Classification information:

 Order Squamata 
 Suborder Lacertilia Lizards
 Family Agamidae Acrodonts, the "dragon" lizards, ~350 species, includes sailfins, uromastyx, calotes,
 Subfamily Agaminae Includes bearded dragon, water dragon, forest dragons, and thorny devil, among others.
 Genus Chlamydosaurus "Chlamy" is from the Greek for cloak or cape
 Species kingii Named after Admiral Phillip Parker King who explored the Australian coast in early 1800's
  • There are no official subspecies, although there is a lot of variation between frilled dragons from different areas, see Australian vs New Guinea.  It is possible that in the future there might be two or three recognized subspecies.
  • It is a monotypic genus, there are no other species in the genus.
  • Commons names are frilled dragon (US), frilled lizard, frill neck lizard (Aus), frilly, and any combination of these.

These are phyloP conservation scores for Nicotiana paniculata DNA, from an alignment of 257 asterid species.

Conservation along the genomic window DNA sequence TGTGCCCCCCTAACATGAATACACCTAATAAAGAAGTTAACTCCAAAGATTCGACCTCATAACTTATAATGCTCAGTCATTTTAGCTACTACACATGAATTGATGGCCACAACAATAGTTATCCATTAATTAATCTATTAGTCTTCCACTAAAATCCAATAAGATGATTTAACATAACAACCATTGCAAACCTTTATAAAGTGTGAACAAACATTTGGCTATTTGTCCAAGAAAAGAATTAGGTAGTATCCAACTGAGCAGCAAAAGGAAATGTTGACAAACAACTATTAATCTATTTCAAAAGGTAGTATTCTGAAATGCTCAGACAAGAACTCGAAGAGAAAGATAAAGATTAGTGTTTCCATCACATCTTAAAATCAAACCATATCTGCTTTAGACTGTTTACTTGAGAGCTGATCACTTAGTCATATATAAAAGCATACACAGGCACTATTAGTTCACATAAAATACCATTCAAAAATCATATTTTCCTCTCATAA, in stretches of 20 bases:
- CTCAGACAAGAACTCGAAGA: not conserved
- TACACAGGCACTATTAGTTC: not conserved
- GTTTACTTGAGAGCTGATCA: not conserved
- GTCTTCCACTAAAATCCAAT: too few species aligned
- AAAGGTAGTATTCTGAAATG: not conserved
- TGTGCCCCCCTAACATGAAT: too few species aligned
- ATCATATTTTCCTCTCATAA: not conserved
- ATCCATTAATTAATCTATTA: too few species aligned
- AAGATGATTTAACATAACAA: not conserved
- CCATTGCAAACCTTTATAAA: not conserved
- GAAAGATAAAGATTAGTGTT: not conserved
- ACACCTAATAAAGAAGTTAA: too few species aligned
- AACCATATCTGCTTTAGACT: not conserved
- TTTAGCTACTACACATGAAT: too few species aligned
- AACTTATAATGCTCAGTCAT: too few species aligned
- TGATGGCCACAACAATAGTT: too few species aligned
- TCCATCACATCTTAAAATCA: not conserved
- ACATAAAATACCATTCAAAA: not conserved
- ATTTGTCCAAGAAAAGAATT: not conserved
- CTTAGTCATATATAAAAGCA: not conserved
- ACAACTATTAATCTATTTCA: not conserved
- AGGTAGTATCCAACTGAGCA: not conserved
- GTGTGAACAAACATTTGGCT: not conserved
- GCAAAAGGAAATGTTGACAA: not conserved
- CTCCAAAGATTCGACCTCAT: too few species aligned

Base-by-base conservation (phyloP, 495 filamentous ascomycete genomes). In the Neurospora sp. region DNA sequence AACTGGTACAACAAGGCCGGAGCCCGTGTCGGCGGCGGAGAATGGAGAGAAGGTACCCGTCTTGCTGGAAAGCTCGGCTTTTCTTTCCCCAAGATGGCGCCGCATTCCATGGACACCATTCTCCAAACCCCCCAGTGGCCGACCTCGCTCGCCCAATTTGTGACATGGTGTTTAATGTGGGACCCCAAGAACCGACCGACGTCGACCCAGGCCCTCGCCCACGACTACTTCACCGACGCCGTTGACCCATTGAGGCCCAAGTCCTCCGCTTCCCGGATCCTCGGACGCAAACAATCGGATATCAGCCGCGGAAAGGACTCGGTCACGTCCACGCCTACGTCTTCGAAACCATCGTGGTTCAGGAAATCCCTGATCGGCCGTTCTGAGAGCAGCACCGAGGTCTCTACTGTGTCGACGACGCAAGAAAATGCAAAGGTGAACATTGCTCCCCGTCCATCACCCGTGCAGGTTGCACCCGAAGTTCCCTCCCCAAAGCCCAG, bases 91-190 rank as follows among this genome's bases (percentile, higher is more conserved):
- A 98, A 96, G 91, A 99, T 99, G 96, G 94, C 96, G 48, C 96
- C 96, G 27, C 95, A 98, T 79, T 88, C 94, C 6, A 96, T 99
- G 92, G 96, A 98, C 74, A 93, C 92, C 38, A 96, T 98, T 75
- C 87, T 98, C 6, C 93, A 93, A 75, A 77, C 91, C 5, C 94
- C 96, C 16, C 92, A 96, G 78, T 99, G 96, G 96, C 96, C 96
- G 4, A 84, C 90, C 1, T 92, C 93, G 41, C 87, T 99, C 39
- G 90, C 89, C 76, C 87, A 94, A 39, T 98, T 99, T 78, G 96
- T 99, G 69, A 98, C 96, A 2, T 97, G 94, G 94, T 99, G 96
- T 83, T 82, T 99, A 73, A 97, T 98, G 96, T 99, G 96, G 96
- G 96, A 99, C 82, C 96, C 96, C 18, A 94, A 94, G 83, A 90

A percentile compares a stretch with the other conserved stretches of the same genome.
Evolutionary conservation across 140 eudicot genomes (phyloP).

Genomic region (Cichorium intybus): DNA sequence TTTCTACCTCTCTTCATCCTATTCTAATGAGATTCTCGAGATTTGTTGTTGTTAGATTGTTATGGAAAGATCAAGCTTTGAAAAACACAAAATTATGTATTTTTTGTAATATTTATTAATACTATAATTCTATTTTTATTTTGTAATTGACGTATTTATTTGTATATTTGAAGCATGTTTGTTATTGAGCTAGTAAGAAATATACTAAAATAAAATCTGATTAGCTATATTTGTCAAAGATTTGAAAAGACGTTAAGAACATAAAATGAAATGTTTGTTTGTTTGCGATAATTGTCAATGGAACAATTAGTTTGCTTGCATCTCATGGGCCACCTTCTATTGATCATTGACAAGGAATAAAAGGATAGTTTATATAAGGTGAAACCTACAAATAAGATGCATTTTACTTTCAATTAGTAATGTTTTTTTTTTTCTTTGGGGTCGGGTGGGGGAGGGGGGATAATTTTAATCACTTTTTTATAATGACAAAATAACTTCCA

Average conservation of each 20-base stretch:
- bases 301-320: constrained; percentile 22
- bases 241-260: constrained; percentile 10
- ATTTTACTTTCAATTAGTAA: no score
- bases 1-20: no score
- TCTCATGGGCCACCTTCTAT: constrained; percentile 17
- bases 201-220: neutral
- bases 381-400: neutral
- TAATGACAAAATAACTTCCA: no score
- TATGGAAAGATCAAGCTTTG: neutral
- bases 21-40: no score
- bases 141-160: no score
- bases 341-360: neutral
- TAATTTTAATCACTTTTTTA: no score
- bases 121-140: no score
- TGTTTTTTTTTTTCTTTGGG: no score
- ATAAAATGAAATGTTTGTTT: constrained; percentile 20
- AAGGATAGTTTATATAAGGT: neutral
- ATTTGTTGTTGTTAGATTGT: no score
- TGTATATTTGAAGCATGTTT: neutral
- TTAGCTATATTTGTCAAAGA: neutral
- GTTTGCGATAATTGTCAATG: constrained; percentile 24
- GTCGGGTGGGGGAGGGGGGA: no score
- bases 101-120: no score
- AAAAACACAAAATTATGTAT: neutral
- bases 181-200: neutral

Anatomical info:

  • They cannot drop their tails, unlike skinks, geckos, anoles, and others.  However, it can still be broken, and if so, it will not regenerate.
  • They run on their hind legs, one of a few reptile species capable of bipedal locomotion.  They are unique in their ability to walk upright.
  • The frill is mainly used for defense when threatened, and communication in courtship and territorial conflicts, and may also be useful in thermoregulation.  It is extended by means of a modified hyoid bone.  It is supported by the anterior horns of the hyoid, and erected by muscle attachments to the jaw. 
  • Their neck is very long to accommodate the size of their frill, and the additional length also helps them to adjust their center of balance, allowing them to walk upright.  Personal note based on readings and observations:  Frill size, neck length, and jaw length appear to be somewhat constrained.  Frillies with longer frills also appear to have longer necks and more pointed snouts regardless of body size.